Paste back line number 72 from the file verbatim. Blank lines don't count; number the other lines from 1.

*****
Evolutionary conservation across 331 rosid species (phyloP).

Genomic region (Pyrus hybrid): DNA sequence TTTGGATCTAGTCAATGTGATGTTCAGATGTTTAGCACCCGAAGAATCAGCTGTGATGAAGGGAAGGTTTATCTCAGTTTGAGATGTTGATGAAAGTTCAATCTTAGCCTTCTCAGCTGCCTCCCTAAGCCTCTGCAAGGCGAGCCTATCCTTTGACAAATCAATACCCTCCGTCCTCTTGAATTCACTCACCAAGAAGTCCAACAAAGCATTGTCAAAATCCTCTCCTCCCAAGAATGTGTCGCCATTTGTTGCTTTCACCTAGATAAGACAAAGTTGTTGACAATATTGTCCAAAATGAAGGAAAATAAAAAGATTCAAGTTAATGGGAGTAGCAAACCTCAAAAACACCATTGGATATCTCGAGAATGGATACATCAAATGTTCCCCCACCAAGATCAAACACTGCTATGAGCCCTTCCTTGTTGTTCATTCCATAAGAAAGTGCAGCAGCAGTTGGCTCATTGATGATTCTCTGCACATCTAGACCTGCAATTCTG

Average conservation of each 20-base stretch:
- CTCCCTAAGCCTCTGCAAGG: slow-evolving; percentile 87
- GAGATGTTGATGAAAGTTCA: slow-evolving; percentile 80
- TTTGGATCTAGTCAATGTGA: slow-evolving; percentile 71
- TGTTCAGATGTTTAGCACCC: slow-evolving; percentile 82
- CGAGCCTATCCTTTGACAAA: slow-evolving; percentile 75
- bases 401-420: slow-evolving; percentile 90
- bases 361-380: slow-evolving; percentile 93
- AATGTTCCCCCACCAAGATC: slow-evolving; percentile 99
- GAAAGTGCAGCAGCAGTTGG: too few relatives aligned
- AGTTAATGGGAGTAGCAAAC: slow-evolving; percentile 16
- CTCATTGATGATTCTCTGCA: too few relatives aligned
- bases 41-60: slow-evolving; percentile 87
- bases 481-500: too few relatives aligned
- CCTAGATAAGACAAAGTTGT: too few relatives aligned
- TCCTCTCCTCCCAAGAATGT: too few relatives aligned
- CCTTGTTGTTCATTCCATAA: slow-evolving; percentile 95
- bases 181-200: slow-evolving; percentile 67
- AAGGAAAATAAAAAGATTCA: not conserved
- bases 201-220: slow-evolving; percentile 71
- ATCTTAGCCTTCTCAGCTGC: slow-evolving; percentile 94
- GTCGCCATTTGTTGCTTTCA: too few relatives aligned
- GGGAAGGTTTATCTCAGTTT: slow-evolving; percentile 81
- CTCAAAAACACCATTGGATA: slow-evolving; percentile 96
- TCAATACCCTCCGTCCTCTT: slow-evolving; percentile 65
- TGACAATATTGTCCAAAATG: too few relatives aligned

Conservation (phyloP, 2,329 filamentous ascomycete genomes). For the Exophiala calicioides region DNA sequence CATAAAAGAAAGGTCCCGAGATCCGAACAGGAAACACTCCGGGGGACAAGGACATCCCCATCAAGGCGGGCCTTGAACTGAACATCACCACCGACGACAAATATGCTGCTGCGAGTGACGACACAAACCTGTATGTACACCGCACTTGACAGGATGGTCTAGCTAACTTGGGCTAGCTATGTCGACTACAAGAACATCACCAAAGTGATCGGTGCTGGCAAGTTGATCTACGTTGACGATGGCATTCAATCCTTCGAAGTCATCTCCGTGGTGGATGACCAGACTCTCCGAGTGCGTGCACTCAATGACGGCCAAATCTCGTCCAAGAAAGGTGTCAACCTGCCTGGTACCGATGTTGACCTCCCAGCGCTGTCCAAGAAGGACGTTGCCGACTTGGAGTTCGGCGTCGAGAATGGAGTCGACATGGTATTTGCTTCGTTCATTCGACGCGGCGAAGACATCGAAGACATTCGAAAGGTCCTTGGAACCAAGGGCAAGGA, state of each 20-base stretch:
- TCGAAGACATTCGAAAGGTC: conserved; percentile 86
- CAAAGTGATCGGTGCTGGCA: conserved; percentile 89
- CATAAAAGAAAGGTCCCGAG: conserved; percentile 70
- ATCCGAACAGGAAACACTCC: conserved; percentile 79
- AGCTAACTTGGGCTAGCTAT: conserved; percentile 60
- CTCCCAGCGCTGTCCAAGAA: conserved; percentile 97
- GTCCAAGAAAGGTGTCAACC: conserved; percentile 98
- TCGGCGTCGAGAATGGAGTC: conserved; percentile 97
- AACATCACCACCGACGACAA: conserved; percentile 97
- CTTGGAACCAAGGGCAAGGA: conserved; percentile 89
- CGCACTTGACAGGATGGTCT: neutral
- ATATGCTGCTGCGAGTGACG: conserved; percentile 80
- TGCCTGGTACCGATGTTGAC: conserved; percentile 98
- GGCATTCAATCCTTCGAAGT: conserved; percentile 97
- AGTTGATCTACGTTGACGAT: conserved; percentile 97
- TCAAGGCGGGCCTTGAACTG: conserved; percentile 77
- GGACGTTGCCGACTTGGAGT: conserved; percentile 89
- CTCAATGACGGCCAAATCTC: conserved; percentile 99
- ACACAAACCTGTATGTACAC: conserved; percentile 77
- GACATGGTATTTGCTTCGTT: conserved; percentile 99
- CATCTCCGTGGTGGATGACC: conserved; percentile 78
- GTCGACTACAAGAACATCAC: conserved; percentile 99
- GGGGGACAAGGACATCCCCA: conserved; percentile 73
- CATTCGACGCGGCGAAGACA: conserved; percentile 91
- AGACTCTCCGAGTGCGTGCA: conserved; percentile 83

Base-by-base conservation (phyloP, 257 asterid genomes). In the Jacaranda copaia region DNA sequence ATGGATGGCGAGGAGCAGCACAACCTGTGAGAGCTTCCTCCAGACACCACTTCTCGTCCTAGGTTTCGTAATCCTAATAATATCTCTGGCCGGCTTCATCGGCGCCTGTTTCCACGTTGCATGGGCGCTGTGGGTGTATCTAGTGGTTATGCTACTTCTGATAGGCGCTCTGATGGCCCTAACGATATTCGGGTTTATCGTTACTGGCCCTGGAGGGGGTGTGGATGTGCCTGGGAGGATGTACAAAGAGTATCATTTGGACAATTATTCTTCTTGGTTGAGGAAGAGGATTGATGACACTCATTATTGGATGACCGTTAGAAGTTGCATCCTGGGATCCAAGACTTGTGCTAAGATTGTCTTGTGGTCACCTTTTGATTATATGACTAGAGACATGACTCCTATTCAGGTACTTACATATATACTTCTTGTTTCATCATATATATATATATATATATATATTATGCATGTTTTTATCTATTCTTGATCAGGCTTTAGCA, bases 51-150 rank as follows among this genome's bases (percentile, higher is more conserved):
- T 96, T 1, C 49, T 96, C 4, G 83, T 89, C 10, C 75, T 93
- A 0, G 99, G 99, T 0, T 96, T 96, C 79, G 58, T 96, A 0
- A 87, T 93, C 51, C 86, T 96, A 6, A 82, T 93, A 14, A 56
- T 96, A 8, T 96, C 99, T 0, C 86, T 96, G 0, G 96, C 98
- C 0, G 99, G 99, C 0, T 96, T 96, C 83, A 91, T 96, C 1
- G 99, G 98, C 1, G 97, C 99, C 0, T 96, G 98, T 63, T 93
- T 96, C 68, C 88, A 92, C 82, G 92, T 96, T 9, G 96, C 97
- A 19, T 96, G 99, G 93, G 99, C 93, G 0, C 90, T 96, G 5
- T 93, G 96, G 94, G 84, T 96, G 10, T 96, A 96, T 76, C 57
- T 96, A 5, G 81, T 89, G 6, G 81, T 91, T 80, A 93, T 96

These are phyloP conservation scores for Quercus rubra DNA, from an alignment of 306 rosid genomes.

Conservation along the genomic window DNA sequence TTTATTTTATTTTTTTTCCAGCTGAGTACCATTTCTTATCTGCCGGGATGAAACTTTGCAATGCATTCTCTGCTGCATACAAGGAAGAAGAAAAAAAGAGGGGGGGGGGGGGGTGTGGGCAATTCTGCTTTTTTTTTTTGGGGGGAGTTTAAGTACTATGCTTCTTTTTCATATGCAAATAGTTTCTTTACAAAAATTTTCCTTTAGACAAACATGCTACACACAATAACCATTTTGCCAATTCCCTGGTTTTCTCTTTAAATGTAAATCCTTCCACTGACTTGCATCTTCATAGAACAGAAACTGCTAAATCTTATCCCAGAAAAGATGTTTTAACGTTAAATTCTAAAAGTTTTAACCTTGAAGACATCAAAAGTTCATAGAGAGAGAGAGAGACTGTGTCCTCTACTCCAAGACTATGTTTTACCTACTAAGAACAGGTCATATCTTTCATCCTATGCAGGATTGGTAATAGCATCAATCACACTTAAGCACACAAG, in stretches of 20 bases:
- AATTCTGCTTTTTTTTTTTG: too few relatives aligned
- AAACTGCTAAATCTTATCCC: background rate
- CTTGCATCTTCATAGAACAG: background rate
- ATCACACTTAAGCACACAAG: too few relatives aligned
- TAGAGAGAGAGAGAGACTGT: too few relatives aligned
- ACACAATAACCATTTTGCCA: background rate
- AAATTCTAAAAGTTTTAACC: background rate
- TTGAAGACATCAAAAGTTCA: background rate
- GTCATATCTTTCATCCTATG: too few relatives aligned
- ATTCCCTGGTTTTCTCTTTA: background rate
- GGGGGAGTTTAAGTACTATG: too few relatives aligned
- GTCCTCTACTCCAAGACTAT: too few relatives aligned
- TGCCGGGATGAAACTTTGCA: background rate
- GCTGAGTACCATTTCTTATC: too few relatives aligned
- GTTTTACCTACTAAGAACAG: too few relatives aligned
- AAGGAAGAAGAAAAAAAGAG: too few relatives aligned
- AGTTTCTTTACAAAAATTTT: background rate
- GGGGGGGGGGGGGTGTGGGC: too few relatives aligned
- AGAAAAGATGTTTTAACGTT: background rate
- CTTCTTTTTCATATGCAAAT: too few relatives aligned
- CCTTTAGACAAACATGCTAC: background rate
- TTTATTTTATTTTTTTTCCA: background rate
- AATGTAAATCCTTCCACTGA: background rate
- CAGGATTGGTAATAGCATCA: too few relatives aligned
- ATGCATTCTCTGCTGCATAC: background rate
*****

- TAGAGAGAGAGAGAGACTGT: too few relatives aligned